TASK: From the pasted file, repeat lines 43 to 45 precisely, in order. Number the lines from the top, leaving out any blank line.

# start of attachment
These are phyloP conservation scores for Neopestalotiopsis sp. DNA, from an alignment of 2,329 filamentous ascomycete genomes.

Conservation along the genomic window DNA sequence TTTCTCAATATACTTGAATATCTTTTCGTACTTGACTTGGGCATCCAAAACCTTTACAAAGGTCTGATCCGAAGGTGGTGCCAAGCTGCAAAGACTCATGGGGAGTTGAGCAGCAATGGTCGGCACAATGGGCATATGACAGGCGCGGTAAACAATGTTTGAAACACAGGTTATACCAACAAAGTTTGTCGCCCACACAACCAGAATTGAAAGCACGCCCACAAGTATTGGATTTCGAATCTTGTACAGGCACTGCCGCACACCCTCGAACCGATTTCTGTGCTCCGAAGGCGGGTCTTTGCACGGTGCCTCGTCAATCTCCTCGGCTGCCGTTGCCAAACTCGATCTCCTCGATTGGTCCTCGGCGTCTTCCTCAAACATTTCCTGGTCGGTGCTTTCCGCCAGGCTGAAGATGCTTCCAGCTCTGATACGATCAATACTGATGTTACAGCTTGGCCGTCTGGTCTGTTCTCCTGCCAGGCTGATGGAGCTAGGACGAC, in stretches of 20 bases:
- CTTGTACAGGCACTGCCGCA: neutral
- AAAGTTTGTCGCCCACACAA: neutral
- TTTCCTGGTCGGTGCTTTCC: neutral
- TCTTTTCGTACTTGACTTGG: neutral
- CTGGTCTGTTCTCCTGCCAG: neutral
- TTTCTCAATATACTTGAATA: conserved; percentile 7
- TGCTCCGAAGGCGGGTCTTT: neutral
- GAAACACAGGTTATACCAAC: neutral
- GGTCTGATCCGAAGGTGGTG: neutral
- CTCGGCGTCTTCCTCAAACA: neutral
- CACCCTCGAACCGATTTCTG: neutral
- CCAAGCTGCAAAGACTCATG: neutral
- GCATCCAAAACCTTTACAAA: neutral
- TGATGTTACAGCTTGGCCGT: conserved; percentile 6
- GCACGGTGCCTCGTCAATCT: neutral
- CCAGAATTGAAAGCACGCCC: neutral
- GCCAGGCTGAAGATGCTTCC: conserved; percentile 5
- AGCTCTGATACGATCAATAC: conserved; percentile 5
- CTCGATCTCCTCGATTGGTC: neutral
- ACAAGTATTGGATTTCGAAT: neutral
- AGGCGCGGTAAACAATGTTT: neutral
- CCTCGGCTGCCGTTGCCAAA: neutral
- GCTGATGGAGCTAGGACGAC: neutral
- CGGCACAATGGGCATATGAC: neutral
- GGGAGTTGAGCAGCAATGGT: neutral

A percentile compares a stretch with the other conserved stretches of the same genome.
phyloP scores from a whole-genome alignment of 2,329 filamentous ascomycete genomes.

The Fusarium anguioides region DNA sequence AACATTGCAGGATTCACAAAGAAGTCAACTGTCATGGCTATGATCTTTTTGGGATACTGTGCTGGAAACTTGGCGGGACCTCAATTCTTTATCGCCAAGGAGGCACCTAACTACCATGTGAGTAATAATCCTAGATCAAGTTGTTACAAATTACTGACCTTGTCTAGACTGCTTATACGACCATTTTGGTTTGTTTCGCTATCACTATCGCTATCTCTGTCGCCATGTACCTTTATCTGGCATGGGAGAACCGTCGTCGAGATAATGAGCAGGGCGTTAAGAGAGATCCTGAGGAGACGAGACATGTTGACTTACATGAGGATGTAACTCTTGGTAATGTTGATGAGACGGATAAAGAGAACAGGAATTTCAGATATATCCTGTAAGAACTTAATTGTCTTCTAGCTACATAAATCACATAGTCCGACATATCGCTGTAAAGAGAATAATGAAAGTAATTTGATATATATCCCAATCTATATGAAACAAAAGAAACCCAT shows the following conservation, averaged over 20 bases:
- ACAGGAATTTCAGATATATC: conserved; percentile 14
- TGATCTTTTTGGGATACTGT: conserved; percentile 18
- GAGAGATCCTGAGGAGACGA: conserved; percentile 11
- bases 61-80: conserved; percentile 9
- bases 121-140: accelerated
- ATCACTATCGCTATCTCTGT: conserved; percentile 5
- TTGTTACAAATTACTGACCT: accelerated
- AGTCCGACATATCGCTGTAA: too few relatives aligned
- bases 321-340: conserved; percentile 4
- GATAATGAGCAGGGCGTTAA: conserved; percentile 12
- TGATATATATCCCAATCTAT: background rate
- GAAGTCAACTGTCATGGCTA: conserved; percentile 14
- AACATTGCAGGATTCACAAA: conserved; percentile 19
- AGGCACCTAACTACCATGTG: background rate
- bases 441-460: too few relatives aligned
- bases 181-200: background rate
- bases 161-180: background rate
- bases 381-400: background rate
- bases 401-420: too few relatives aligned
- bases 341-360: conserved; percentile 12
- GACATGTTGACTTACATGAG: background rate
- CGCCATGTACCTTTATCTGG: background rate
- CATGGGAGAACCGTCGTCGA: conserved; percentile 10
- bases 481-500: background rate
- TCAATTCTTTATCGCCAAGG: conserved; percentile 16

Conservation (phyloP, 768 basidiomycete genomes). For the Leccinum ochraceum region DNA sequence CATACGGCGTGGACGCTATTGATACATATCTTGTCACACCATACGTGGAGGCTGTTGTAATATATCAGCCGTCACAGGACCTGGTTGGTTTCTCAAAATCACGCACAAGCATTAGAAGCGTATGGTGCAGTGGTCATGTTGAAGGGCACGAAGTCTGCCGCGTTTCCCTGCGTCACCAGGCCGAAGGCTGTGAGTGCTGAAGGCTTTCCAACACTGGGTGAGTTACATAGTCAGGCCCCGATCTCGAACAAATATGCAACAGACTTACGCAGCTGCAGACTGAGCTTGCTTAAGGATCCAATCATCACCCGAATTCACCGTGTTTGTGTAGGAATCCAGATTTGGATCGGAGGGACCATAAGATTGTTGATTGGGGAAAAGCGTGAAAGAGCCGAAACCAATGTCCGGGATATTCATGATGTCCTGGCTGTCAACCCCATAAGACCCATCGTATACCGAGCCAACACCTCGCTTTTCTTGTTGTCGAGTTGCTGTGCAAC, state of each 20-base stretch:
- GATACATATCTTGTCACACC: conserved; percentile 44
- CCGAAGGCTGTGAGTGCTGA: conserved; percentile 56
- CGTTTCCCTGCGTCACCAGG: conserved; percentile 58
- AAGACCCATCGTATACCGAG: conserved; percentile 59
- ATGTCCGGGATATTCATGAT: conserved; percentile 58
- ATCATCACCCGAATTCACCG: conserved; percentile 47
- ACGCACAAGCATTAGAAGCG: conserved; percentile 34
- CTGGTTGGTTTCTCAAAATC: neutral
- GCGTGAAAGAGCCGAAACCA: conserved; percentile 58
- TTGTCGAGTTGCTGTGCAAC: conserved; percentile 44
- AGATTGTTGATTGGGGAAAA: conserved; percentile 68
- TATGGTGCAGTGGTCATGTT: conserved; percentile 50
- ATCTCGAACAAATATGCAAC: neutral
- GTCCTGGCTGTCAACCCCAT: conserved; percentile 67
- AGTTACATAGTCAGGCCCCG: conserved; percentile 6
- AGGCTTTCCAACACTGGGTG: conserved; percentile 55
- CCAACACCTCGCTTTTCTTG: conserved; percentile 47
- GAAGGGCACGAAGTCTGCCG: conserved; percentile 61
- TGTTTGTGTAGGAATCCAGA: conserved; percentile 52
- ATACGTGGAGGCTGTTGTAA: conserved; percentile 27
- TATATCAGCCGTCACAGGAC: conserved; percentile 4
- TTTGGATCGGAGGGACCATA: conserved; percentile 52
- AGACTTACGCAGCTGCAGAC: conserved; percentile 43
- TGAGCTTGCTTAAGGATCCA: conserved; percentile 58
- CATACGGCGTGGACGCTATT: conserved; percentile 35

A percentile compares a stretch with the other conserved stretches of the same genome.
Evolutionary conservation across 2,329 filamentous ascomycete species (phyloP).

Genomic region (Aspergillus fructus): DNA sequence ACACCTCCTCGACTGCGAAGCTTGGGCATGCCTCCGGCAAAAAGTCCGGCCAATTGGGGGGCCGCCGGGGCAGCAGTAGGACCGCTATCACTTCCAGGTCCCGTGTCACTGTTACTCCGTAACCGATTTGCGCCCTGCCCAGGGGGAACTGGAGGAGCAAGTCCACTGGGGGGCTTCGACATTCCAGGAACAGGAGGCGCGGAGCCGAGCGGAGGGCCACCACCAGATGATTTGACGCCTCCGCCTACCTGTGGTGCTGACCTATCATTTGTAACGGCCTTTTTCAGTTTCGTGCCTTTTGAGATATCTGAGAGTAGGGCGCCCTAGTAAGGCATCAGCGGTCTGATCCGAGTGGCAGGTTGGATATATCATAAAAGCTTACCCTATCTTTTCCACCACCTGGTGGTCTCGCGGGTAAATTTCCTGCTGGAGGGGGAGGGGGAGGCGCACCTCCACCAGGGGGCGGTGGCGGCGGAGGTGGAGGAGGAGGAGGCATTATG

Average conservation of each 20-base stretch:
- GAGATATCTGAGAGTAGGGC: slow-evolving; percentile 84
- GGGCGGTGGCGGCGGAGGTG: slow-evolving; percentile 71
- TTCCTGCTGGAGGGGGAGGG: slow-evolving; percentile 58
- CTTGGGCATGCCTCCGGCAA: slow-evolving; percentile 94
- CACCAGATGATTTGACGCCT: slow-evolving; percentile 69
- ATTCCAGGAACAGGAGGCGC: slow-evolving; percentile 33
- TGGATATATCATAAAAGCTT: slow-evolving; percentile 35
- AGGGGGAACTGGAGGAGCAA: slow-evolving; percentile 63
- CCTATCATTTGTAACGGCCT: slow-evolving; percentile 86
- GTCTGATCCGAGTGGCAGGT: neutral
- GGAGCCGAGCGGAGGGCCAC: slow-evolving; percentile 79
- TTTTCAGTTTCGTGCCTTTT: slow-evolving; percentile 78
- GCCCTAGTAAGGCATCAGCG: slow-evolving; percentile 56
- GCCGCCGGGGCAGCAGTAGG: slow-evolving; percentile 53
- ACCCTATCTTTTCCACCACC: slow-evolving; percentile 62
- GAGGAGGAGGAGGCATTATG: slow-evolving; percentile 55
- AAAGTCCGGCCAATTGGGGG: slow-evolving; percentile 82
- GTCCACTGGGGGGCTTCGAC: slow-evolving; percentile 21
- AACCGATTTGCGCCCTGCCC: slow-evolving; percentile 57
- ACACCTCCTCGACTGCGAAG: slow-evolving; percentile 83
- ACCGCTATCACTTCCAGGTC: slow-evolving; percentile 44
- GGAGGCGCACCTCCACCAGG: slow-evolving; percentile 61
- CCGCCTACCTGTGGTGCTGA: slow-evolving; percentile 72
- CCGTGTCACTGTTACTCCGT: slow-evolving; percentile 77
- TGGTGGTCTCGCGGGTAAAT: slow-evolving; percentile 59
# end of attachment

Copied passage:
- AACATTGCAGGATTCACAAA: conserved; percentile 19
- AGGCACCTAACTACCATGTG: background rate
- bases 441-460: too few relatives aligned